So, as quickly as possible, Sam donned the burnt-out armor, in order to fight the very person who had made it. It was heavy, Sam had difficulty even walking. But he ran into Spectrum right near a stairwell.

I couldn't hear them fight, but I was able to watch through our copious network of video cameras. Sam lunged at Spectrum. The MAD tried to dodge out off the way, but was still slammed by an arm encased in forty pounds of metal. Sam crashed into a wall.
Spectrum turned around, and fired at him with lasers. The metal began to heat us, as Sam lumbered towards his opponent. At the last moment, Spectrum turned and tried to run, banking on his superior speed. Turns out his speed wasn't superior enough, and Sam landed a solid punch, knocking Spectrum off balance. The scientists aimed another laser blast at his enemy, seemingly uncaring of the very slow bludgeoning his opponent could provide. Soon, Sam's right arm was red hot. The bounty hunter seemed to be struggling just to stay vertical. So he lunged forward, and fell upon his enemy. Spectrum was bleeding a little bit, but both of his guns were intact. So he slowly and methodically began to slice through the armor.
It was like the car debacle all over again. He would eventually emerge, severely injured, from a heap of Sam's dismembered and cooked limbs, and make his way to me, to Gabe, to Joanne and to Daniel. I couldn't see his face, but I knew that having several hundred points of metal on top of you is rarely a pleasing experience. So I acted quickly. I turned to the device I had christened Lightning in a Bottle, and began to dismember it. Within about a minute, I had what I wanted: a very bad gun, with two bullets.
I moved as quietly as I could. Spectrum couldn't see my, thanks to the armor lying on his face, but if he heard me, he might be able to straight through my cloths, and also through must of my flesh.
I placed my weapon against Spectrum's skull, poised to turn his inhuman brain into a very disgusting soup. "Put down you weapons," I said. "Or I'll fire mine."
There was a brief pause, and Spectrum opened his hands, allowing his two weapons to fall to the floor. Without moving my gun, I slided Spectrum's weapons away. I stood up, panting, my flesh red from contact with the superheated suit of armor. I could hear police sirens in the not-so-distant distance.

An hour and twenty-two minutes later, all five MADs were handcuffed in the back of a police car. Sam was in an ambulance. "So Jackson- Can I call you Jackson?" Gabe was full of snarky questions. "I need to know. Do you think of yourself as a less cool version of Oberon? Or do you think you're as good as him."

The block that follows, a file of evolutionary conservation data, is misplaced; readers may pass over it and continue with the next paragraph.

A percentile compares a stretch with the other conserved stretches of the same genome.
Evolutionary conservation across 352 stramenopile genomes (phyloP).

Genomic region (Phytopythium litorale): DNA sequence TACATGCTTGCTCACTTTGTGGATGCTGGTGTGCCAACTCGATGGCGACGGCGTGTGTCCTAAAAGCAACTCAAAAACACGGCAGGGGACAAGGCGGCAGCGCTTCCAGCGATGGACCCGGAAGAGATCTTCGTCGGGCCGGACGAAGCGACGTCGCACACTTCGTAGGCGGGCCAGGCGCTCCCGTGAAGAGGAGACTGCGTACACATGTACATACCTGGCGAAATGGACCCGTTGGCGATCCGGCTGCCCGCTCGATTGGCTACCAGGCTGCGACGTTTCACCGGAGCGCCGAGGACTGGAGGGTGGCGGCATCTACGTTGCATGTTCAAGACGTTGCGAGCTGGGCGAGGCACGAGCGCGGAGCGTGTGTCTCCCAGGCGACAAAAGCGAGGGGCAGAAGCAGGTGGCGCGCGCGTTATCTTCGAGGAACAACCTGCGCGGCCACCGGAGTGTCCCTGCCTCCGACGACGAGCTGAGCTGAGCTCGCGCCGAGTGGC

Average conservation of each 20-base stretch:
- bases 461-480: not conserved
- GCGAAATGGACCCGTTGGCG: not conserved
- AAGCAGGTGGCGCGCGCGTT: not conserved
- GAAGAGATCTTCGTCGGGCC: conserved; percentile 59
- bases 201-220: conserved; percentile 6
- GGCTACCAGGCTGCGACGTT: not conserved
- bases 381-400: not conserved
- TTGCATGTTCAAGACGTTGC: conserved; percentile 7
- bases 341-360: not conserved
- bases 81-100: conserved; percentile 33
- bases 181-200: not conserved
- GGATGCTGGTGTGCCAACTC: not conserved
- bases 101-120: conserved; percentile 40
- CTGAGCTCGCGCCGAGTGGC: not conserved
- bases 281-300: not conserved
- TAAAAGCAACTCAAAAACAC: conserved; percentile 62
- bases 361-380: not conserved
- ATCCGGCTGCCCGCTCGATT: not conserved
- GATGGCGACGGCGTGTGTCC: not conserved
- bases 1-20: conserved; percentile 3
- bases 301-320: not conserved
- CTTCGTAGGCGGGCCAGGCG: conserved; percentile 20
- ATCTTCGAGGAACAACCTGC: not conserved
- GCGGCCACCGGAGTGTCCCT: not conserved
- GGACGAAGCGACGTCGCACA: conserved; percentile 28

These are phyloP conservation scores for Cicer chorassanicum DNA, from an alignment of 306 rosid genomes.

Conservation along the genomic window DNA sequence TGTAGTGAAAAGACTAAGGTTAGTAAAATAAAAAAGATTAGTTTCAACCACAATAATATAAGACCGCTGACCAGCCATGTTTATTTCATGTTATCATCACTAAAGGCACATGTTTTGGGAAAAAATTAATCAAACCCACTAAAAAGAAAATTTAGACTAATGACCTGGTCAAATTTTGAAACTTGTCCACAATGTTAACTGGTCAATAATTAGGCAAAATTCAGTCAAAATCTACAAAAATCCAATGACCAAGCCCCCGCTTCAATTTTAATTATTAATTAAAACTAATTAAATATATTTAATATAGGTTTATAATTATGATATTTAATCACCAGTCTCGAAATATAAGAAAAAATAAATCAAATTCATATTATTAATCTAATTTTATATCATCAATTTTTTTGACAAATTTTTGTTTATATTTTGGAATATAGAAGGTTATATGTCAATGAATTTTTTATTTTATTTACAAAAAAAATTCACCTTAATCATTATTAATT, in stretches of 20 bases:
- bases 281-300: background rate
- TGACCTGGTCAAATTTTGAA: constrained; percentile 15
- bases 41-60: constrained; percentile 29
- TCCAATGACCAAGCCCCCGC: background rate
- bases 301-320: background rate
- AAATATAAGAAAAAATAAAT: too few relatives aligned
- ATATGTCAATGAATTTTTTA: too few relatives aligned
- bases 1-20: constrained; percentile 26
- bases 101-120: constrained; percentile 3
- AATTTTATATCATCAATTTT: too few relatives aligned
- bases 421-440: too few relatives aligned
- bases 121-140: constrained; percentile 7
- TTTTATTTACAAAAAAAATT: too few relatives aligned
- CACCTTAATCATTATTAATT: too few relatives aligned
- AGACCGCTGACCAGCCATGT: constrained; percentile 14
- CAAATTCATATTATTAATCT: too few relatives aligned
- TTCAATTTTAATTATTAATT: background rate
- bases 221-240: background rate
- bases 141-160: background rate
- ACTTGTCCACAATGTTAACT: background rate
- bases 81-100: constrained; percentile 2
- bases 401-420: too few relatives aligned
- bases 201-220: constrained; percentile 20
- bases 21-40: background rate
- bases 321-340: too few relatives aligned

Jackson groaned. Looking at him, looking past his burned and scarred face, I realized he was a lot younger than I expected. Still in his twenties, I imagined. And he had been MAD for over a decade.
"Like, you seem to be copying his whole get-super-armor think. Although it isn't working nearly as well for you."
Jackson sighed. He could tell that it would take a lot to make my brother shut up. My might even have to answer Gabe's question. "Oberon was like... almost a father to me. I was sixteen when I met him, when I was sent to work in his lab. He was amazing. Brilliant beyond anything I could ever aspire to. There seemed to be no question he couldn't answer. But he took the time to help me improve, to help me unlock the full extent off my potential."
"Then came Topeka. All us MADs needed to take tests, talk to self-proclaimed specialists. And people started to say that Oberon was dangerous. That he needed to be locked up, and that his projects needed to be shut down. So he left, taking most of his creations with him."
"Suddenly, I was the target of everyone's suspicion. Why hadn't I known that my mentor was so dangerous? And I realized how incapable everyone was. They needed us MADs, they needed our science. But, at the same time, they were afraid of us. So I left too."
"I've run across Oberon a few times since then. I wanted to work with him again, but he says I'm my own man now. That it's time to find students of my own. You can see how well that went."
"Well," Gabe said, "the whole aiming lasers at our heads thing wasn't exactly the best way to make introductions."
"If I had walked up to you, peacefully, and asked you to come with me, would you have said yes?"
"So I aimed lasers at your heads."

I'm in a prison cell now. Awaiting transfer back to Poughkeepsie. It feels so hopeless. Before all this, I would wake up every day, committed to improving, so that I could earn my release and rejoin my family. But now, I know that will never happen. The government isn't letting me out of their sight for as long as I live. A life sentence.            

No comments:

Post a Comment